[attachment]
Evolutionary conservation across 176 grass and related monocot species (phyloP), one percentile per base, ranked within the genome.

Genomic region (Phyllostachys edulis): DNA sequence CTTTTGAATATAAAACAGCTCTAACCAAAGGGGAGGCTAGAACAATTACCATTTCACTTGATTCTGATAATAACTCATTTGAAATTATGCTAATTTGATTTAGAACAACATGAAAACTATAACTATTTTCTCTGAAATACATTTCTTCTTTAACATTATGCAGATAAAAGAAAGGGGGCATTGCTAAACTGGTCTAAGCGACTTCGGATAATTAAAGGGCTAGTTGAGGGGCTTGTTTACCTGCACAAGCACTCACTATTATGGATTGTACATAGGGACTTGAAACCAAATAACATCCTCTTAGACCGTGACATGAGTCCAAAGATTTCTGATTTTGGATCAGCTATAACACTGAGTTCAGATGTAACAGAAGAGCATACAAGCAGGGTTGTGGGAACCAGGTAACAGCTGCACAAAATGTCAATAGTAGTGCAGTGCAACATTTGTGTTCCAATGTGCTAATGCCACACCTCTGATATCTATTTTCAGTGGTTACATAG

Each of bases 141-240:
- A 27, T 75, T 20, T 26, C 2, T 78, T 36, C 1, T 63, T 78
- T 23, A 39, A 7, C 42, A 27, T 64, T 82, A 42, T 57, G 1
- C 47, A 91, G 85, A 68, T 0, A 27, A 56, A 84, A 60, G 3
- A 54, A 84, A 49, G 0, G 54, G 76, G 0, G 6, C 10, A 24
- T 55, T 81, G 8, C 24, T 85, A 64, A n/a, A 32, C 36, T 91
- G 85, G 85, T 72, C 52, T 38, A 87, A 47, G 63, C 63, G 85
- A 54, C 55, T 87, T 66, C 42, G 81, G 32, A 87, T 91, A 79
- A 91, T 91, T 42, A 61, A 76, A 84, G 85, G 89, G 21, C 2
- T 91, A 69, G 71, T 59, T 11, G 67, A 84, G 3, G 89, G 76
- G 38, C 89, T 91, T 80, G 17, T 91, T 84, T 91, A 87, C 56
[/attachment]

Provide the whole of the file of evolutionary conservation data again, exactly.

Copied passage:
Evolutionary conservation across 176 grass and related monocot species (phyloP), one percentile per base, ranked within the genome.

Genomic region (Phyllostachys edulis): DNA sequence CTTTTGAATATAAAACAGCTCTAACCAAAGGGGAGGCTAGAACAATTACCATTTCACTTGATTCTGATAATAACTCATTTGAAATTATGCTAATTTGATTTAGAACAACATGAAAACTATAACTATTTTCTCTGAAATACATTTCTTCTTTAACATTATGCAGATAAAAGAAAGGGGGCATTGCTAAACTGGTCTAAGCGACTTCGGATAATTAAAGGGCTAGTTGAGGGGCTTGTTTACCTGCACAAGCACTCACTATTATGGATTGTACATAGGGACTTGAAACCAAATAACATCCTCTTAGACCGTGACATGAGTCCAAAGATTTCTGATTTTGGATCAGCTATAACACTGAGTTCAGATGTAACAGAAGAGCATACAAGCAGGGTTGTGGGAACCAGGTAACAGCTGCACAAAATGTCAATAGTAGTGCAGTGCAACATTTGTGTTCCAATGTGCTAATGCCACACCTCTGATATCTATTTTCAGTGGTTACATAG

Each of bases 141-240:
- A 27, T 75, T 20, T 26, C 2, T 78, T 36, C 1, T 63, T 78
- T 23, A 39, A 7, C 42, A 27, T 64, T 82, A 42, T 57, G 1
- C 47, A 91, G 85, A 68, T 0, A 27, A 56, A 84, A 60, G 3
- A 54, A 84, A 49, G 0, G 54, G 76, G 0, G 6, C 10, A 24
- T 55, T 81, G 8, C 24, T 85, A 64, A n/a, A 32, C 36, T 91
- G 85, G 85, T 72, C 52, T 38, A 87, A 47, G 63, C 63, G 85
- A 54, C 55, T 87, T 66, C 42, G 81, G 32, A 87, T 91, A 79
- A 91, T 91, T 42, A 61, A 76, A 84, G 85, G 89, G 21, C 2
- T 91, A 69, G 71, T 59, T 11, G 67, A 84, G 3, G 89, G 76
- G 38, C 89, T 91, T 80, G 17, T 91, T 84, T 91, A 87, C 56